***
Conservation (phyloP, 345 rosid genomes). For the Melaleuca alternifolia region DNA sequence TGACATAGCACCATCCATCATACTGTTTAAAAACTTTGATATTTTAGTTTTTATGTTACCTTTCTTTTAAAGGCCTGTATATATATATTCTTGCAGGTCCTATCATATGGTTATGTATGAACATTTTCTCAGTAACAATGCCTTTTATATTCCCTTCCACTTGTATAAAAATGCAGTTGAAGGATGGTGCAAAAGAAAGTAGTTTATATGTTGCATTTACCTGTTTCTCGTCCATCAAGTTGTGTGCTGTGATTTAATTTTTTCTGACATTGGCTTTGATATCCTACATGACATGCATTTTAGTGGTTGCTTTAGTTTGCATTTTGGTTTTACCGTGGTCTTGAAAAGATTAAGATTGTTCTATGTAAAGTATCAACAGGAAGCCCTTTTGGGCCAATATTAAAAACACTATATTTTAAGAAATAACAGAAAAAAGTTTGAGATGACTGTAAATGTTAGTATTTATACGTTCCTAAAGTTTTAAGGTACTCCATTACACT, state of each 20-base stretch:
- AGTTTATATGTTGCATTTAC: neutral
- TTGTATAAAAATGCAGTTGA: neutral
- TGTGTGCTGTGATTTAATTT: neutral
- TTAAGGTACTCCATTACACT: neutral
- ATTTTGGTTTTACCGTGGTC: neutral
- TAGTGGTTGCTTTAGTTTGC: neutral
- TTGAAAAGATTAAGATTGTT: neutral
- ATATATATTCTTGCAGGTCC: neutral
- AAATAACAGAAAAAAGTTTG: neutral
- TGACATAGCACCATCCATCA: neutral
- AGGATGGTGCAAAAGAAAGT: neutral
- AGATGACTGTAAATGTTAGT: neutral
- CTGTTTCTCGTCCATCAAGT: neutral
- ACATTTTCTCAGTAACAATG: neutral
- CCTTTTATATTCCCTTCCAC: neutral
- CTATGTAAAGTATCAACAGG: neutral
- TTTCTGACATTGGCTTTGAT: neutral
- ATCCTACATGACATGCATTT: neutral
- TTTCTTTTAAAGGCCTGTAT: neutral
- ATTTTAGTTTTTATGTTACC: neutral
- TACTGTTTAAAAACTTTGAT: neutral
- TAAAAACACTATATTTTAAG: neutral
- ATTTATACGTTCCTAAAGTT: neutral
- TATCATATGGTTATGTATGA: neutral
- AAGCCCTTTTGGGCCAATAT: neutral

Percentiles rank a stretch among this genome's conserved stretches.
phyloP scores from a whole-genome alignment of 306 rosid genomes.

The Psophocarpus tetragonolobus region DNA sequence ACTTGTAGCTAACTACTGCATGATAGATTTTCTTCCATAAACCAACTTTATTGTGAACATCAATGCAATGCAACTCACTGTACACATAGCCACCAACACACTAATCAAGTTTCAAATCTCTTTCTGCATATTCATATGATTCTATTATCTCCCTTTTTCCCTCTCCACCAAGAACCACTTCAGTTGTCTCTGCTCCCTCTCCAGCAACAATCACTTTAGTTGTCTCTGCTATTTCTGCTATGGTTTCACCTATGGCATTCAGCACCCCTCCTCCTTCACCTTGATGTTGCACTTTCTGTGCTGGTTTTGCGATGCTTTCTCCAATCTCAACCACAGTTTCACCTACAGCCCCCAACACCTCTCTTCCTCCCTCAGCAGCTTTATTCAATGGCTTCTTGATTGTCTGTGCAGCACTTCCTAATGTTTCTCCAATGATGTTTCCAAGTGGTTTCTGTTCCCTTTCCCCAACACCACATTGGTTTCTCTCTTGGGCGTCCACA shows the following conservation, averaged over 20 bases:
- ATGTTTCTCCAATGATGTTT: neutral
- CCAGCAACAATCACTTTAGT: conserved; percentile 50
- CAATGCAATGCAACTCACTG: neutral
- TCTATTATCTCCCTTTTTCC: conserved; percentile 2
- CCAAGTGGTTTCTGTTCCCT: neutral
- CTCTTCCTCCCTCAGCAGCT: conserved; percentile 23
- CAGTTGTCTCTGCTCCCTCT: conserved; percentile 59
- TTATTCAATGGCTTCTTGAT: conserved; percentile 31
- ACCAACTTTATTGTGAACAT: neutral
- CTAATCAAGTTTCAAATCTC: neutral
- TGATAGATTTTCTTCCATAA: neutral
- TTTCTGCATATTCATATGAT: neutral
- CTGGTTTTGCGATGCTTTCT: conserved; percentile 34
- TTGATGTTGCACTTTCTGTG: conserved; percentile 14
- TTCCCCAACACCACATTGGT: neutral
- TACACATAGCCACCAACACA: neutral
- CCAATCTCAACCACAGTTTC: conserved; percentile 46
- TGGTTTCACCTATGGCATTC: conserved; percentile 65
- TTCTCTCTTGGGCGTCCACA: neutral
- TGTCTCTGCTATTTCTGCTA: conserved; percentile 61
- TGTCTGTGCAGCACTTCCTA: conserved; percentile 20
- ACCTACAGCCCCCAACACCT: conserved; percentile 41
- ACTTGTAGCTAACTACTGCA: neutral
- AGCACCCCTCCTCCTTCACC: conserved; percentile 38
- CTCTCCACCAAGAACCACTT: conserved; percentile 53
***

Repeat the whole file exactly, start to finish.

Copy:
Conservation (phyloP, 345 rosid genomes). For the Melaleuca alternifolia region DNA sequence TGACATAGCACCATCCATCATACTGTTTAAAAACTTTGATATTTTAGTTTTTATGTTACCTTTCTTTTAAAGGCCTGTATATATATATTCTTGCAGGTCCTATCATATGGTTATGTATGAACATTTTCTCAGTAACAATGCCTTTTATATTCCCTTCCACTTGTATAAAAATGCAGTTGAAGGATGGTGCAAAAGAAAGTAGTTTATATGTTGCATTTACCTGTTTCTCGTCCATCAAGTTGTGTGCTGTGATTTAATTTTTTCTGACATTGGCTTTGATATCCTACATGACATGCATTTTAGTGGTTGCTTTAGTTTGCATTTTGGTTTTACCGTGGTCTTGAAAAGATTAAGATTGTTCTATGTAAAGTATCAACAGGAAGCCCTTTTGGGCCAATATTAAAAACACTATATTTTAAGAAATAACAGAAAAAAGTTTGAGATGACTGTAAATGTTAGTATTTATACGTTCCTAAAGTTTTAAGGTACTCCATTACACT, state of each 20-base stretch:
- AGTTTATATGTTGCATTTAC: neutral
- TTGTATAAAAATGCAGTTGA: neutral
- TGTGTGCTGTGATTTAATTT: neutral
- TTAAGGTACTCCATTACACT: neutral
- ATTTTGGTTTTACCGTGGTC: neutral
- TAGTGGTTGCTTTAGTTTGC: neutral
- TTGAAAAGATTAAGATTGTT: neutral
- ATATATATTCTTGCAGGTCC: neutral
- AAATAACAGAAAAAAGTTTG: neutral
- TGACATAGCACCATCCATCA: neutral
- AGGATGGTGCAAAAGAAAGT: neutral
- AGATGACTGTAAATGTTAGT: neutral
- CTGTTTCTCGTCCATCAAGT: neutral
- ACATTTTCTCAGTAACAATG: neutral
- CCTTTTATATTCCCTTCCAC: neutral
- CTATGTAAAGTATCAACAGG: neutral
- TTTCTGACATTGGCTTTGAT: neutral
- ATCCTACATGACATGCATTT: neutral
- TTTCTTTTAAAGGCCTGTAT: neutral
- ATTTTAGTTTTTATGTTACC: neutral
- TACTGTTTAAAAACTTTGAT: neutral
- TAAAAACACTATATTTTAAG: neutral
- ATTTATACGTTCCTAAAGTT: neutral
- TATCATATGGTTATGTATGA: neutral
- AAGCCCTTTTGGGCCAATAT: neutral

Percentiles rank a stretch among this genome's conserved stretches.
phyloP scores from a whole-genome alignment of 306 rosid genomes.

The Psophocarpus tetragonolobus region DNA sequence ACTTGTAGCTAACTACTGCATGATAGATTTTCTTCCATAAACCAACTTTATTGTGAACATCAATGCAATGCAACTCACTGTACACATAGCCACCAACACACTAATCAAGTTTCAAATCTCTTTCTGCATATTCATATGATTCTATTATCTCCCTTTTTCCCTCTCCACCAAGAACCACTTCAGTTGTCTCTGCTCCCTCTCCAGCAACAATCACTTTAGTTGTCTCTGCTATTTCTGCTATGGTTTCACCTATGGCATTCAGCACCCCTCCTCCTTCACCTTGATGTTGCACTTTCTGTGCTGGTTTTGCGATGCTTTCTCCAATCTCAACCACAGTTTCACCTACAGCCCCCAACACCTCTCTTCCTCCCTCAGCAGCTTTATTCAATGGCTTCTTGATTGTCTGTGCAGCACTTCCTAATGTTTCTCCAATGATGTTTCCAAGTGGTTTCTGTTCCCTTTCCCCAACACCACATTGGTTTCTCTCTTGGGCGTCCACA shows the following conservation, averaged over 20 bases:
- ATGTTTCTCCAATGATGTTT: neutral
- CCAGCAACAATCACTTTAGT: conserved; percentile 50
- CAATGCAATGCAACTCACTG: neutral
- TCTATTATCTCCCTTTTTCC: conserved; percentile 2
- CCAAGTGGTTTCTGTTCCCT: neutral
- CTCTTCCTCCCTCAGCAGCT: conserved; percentile 23
- CAGTTGTCTCTGCTCCCTCT: conserved; percentile 59
- TTATTCAATGGCTTCTTGAT: conserved; percentile 31
- ACCAACTTTATTGTGAACAT: neutral
- CTAATCAAGTTTCAAATCTC: neutral
- TGATAGATTTTCTTCCATAA: neutral
- TTTCTGCATATTCATATGAT: neutral
- CTGGTTTTGCGATGCTTTCT: conserved; percentile 34
- TTGATGTTGCACTTTCTGTG: conserved; percentile 14
- TTCCCCAACACCACATTGGT: neutral
- TACACATAGCCACCAACACA: neutral
- CCAATCTCAACCACAGTTTC: conserved; percentile 46
- TGGTTTCACCTATGGCATTC: conserved; percentile 65
- TTCTCTCTTGGGCGTCCACA: neutral
- TGTCTCTGCTATTTCTGCTA: conserved; percentile 61
- TGTCTGTGCAGCACTTCCTA: conserved; percentile 20
- ACCTACAGCCCCCAACACCT: conserved; percentile 41
- ACTTGTAGCTAACTACTGCA: neutral
- AGCACCCCTCCTCCTTCACC: conserved; percentile 38
- CTCTCCACCAAGAACCACTT: conserved; percentile 53